The fast-moving digital retailing sector, which needs cash to grow, has attracted two very big players at the high and low end of the market.

Richemont, which owns brands like Cartier and Chloé, succeeded a few days ago in its bid to take over control of Yoox Net-a-Porter (YNAP) in a deal that values the company at about €5.2 billion. Responding to a tender offer made in January, Richemont, which already owned 25 percent of YNAP, obtained acceptances from other shareholders that will raise its stake in the company to nearly 94 percent.

YNAP is a competitor of Zalando in the fashion market with more than 3 million active customers and sales of €2.1 billion in the past year. The company will continue to operate independently from Richemont under the leadership of Federico Marchetti, the 49-year-old Italian manager who founded Yoox in 1999. He is handing over his own shares to Richemont for about €200 million.

Marchetti told the Financial Times that it will be looking to invest in China, possibly through a partnership with a local retailer. China is expected to represent more than 40 percent of the global luxury market by 2025, but only about 10 percent of luxury goods sales made in the country are currently made through official online channels, according to McKinsey.

He will be assisted by a new chief operating officer, Olivier Shaeffer, who was most recently the the global COO of Sephora, to handle technology and logistics. He worked previously for Valeo, PWC and Carrefour.

YNAP just published its results for the first quarter of this year, the last ones before its takeover by Richemont. Its sales for the period inched up by only 0.5 percent to €518 million, but with growth of almost 8 percent in constant currencies. They rose by14 percent in the in-season sales channel and by more than 20 percent for YNAP's online marketplace, which hosts the online stores of important brands like Giorgio Armani and Valentino.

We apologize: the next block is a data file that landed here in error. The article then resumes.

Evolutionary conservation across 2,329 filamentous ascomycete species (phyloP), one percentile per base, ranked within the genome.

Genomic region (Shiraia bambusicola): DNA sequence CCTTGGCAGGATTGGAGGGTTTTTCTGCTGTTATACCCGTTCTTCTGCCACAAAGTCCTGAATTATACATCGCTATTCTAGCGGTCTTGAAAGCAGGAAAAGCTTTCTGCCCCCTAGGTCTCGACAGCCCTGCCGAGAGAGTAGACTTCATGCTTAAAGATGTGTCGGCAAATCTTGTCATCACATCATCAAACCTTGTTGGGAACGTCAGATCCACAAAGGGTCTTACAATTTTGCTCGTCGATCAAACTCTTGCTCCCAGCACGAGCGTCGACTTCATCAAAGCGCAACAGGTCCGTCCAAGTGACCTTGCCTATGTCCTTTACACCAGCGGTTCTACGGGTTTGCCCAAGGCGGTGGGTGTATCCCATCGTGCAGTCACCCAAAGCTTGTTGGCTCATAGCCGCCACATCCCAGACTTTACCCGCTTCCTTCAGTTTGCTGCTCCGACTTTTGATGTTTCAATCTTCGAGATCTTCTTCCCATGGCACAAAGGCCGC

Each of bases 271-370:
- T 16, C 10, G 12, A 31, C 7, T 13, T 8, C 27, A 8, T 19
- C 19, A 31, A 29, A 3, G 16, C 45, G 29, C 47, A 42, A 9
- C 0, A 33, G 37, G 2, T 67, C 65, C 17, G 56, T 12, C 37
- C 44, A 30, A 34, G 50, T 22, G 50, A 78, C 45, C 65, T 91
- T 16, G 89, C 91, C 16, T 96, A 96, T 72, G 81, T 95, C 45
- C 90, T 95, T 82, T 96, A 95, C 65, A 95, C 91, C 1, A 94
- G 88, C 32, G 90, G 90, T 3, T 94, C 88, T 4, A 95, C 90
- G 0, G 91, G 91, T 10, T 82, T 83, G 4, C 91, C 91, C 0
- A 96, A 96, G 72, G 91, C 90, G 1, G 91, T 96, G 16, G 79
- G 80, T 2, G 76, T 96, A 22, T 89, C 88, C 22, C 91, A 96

The highest growth rates were recorded in Italy, North America and Asia-Pacific. As YNAP is definitely moving upmarket ahead of its wedding with Richemont, sales at its off-price operations, Yoox and Outnet, went up by only 2 percent in local currencies, reaching €183.3 million. During the quarter, Outnet expanded its offer of discounted footwear and launched websites in the Middle East and Japan.

Meanwhile, a few days ago, Walmart made its biggest takeover so far with its takeover of a 77 percent stake in India's biggest e-tailer, Flipkart, with a record investment of $16 billion. It was also the biggest acquisition in India's history. As part of the investment, Walmart will inject $2 billion in new equity into the Indian company. At the request of its minority shareholders, Flipkart will seek to go public within the next four years.

Founded by two former Amazon employees in Bagalore in 2007, Flipakart is estimated to control 40 percent of the Indian online retailing sector, compared with Amazon's share of 31 percent. Forrester predicts that India's online retail market will go from €21 billion to €73 billion a year by 2022.

Observers noted that this bold move by the largest American brick-and-mortar retailer shows a major shift in its international expansion policy, which was previously focused on the acquisition of large local supermarket and hypermarket chains like its own.

It is evidently going also for the likes of Amazon around the world, following its $3.3 billion purchase two years ago of an American start-up discounter, Jet.com, which helped it to boost its own e-commerce revenues with the help of its founder, Marc Lore. Walmart previously acquired several fashion-related retailers such as Bonobos and ShoeBuy, whose items are now sold on Jet.com's website.